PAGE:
An Irish gymnast is giving 10 to the Olympic bed.
In an Instagram segment he called the “episode of fake news at today’s Olympic Games”, Rhys McClenaghan bounced as if he was on a trampoline atop a cardboard bed in the Olympic Village in Toyoko. It was fine.
He told social media the rumor that anti-sex beds would fall under any rubbish.
“Anti-Sex” Beds at the Olympics pic.twitter.com/2jnFm6mKcB
— Rhys McClenaghan (@McClenaghanRhys) July 18, 2021
“They’re made of cardboard, yes, but apparently they’re meant to break up any sudden movements,” McClenaghan says in the video while jumping up and down on the bed.
“This is fake, fake news!”
The official Olympic Twitter account thanked McClenaghan for “busting the myth,” noting that “durable cardboard beds are strong.”
Sports could use some positive news.
Some athletes from the Olympic Village in Tokyo have tested positive for COVID-19, the Czech Republic team reported on Monday in the case of a beach volleyball player who could miss his first game.
He is the third athlete who was living in the village to test positive. Two South African male soccer players announced their COVID-19 cases on Sunday.
Also on Monday, US gymnasts personal coach Kara Ecker confirmed that the 18-year-old alternate had tested positive at an Olympic training camp in Japan. Coach Al Fong said 18-year-old Ecker was vaccinated against the novel coronavirus two months ago. Ecker, the first American athlete to test positive after arriving in Japan, was in the room, among other options, with the competing team fellow competitors.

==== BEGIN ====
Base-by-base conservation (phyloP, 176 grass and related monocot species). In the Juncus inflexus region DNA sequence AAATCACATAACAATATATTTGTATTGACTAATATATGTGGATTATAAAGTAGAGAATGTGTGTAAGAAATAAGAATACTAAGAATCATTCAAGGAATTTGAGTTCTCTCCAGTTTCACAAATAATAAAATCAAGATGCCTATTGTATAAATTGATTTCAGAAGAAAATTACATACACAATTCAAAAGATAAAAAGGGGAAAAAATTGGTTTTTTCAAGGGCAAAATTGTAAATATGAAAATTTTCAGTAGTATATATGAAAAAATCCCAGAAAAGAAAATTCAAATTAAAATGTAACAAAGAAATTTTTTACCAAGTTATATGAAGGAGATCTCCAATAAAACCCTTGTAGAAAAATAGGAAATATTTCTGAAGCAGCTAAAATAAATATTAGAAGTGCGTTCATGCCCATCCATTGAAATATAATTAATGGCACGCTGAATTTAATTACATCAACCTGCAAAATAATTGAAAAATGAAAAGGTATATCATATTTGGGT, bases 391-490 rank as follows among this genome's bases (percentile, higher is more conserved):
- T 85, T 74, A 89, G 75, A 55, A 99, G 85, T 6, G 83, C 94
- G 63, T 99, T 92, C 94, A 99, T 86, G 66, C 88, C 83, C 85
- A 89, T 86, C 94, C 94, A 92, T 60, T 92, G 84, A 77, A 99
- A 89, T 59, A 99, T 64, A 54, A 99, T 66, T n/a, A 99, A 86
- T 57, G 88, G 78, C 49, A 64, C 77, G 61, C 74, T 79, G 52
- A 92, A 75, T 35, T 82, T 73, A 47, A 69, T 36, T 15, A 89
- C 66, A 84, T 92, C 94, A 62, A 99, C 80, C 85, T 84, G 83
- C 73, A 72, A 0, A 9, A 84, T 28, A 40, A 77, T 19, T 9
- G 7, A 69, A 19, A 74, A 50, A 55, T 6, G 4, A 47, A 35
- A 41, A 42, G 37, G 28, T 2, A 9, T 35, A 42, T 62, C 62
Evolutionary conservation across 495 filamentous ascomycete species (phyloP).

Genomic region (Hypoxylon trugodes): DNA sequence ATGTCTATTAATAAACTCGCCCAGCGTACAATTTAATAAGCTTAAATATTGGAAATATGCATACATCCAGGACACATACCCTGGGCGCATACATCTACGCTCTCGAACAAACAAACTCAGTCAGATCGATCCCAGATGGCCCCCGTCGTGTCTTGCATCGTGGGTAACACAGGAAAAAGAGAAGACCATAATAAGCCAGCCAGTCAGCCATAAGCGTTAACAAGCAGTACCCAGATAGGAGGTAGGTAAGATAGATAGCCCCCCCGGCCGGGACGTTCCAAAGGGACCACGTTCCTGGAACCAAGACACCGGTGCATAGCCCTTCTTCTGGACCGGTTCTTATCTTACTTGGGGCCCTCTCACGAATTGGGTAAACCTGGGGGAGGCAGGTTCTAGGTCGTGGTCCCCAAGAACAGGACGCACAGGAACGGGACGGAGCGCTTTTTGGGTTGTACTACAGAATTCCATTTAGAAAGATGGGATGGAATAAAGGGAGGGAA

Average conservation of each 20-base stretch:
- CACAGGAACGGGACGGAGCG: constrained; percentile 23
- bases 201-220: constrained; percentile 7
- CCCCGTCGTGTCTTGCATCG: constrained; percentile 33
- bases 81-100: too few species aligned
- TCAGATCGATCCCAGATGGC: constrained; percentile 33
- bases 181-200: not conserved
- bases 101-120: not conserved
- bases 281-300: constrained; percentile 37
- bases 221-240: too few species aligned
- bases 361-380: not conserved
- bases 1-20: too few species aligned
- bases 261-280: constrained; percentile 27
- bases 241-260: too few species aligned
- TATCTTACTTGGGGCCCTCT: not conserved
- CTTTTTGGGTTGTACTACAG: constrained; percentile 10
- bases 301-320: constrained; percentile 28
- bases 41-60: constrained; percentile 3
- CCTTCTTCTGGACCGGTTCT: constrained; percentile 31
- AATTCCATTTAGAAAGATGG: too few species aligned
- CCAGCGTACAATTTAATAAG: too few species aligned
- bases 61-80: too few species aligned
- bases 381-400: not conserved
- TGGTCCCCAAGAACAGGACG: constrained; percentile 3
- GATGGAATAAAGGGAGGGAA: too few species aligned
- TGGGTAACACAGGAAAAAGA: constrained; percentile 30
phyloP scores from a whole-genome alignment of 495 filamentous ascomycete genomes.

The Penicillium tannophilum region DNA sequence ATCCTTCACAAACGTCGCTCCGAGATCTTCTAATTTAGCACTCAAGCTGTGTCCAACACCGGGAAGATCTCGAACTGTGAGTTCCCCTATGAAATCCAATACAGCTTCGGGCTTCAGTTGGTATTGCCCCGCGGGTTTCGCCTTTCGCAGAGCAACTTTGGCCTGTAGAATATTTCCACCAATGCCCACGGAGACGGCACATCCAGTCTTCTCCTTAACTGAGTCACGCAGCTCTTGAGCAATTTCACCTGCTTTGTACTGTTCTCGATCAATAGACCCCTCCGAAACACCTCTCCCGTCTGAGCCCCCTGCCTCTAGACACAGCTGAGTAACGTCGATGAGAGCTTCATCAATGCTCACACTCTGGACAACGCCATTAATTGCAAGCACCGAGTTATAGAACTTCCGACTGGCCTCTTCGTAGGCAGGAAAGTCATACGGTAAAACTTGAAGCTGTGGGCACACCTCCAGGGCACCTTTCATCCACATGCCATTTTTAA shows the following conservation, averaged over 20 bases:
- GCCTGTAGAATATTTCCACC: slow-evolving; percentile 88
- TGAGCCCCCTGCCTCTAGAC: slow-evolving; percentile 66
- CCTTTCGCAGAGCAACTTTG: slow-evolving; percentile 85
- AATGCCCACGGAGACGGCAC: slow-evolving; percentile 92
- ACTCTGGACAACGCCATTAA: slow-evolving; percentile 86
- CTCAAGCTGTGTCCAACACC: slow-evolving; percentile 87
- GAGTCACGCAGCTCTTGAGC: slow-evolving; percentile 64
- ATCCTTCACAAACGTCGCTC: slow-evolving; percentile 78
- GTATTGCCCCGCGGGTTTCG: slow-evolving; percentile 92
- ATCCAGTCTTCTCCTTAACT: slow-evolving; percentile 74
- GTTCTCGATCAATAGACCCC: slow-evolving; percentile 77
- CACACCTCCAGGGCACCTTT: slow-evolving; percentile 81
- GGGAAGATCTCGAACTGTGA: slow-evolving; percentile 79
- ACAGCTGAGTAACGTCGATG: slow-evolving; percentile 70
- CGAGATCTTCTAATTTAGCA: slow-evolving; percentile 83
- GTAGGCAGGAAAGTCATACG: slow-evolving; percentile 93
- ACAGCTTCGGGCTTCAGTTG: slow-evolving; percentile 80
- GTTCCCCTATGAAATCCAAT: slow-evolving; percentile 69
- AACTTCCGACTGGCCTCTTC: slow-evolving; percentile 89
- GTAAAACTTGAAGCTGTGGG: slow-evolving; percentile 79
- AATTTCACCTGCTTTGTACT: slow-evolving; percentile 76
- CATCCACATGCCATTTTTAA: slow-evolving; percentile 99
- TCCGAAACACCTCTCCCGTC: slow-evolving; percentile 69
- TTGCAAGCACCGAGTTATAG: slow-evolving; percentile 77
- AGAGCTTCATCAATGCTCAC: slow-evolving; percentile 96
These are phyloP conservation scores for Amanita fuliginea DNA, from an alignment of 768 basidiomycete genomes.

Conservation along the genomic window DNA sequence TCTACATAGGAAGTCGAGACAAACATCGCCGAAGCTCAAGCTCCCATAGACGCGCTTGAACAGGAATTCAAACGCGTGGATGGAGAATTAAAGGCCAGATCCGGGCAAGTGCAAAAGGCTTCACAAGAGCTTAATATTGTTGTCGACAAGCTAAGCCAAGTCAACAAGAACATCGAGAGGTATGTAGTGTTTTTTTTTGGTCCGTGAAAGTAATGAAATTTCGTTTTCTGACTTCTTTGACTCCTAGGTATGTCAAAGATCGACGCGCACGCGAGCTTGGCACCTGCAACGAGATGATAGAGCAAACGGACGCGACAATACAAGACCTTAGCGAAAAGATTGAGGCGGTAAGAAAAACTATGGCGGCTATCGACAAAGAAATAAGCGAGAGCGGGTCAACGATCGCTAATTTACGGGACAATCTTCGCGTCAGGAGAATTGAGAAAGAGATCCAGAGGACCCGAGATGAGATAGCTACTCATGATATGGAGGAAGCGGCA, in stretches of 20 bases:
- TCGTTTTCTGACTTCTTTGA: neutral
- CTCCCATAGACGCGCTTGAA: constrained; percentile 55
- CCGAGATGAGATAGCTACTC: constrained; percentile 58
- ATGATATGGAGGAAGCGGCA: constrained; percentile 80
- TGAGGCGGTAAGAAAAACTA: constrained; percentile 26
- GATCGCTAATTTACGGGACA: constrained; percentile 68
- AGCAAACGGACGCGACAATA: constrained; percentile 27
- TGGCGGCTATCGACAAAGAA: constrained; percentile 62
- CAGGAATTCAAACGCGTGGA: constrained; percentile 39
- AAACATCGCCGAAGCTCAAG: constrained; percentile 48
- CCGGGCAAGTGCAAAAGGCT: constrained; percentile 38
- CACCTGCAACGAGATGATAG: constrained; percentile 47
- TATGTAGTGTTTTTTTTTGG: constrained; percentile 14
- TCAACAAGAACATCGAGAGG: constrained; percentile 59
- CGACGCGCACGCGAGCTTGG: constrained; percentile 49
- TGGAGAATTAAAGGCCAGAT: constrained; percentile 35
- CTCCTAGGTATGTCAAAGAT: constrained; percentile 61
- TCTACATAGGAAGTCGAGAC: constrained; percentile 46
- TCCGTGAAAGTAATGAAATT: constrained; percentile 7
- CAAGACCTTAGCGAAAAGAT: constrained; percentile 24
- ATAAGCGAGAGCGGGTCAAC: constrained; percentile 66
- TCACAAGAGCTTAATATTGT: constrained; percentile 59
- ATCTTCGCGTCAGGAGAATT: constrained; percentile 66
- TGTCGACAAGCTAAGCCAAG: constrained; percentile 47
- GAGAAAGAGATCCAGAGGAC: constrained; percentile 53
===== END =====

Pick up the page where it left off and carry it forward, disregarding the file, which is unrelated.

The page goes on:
The South African player and a team video analyst who tested positive a day earlier were taken to an “isolation facility” managed by the Tokyo Olympic Organizing Committee.
His 21 close contacts around the South Africa team will now face additional scrutiny ahead of their first game against Japan in Tokyo. Monitoring arrangements include daily testing, traveling in a dedicated vehicle, training separately from teammates who are not affected and confined to their rooms for meals.
“Although you are a close liaison, you are able to do the minimum you need to do so that you can continue your preparation for the Games,” said Olympic Games Operations Director Pierre Ducre.
Earlier on Monday, before the Czech case was reported, Tokyo Olympics organizers confirmed three new COVID-19 cases, including a media worker arriving in Tokyo and a sports worker or official in Chiba Prefecture.
Organizers said both the men, who were not identified, went into 14-day quarantine.
The Tokyo metropolitan authority reported 727 new COVID-19 cases on Monday, the 30th consecutive day compared to the previous week. Last Monday the count was 502.
Games opened on Friday without fans.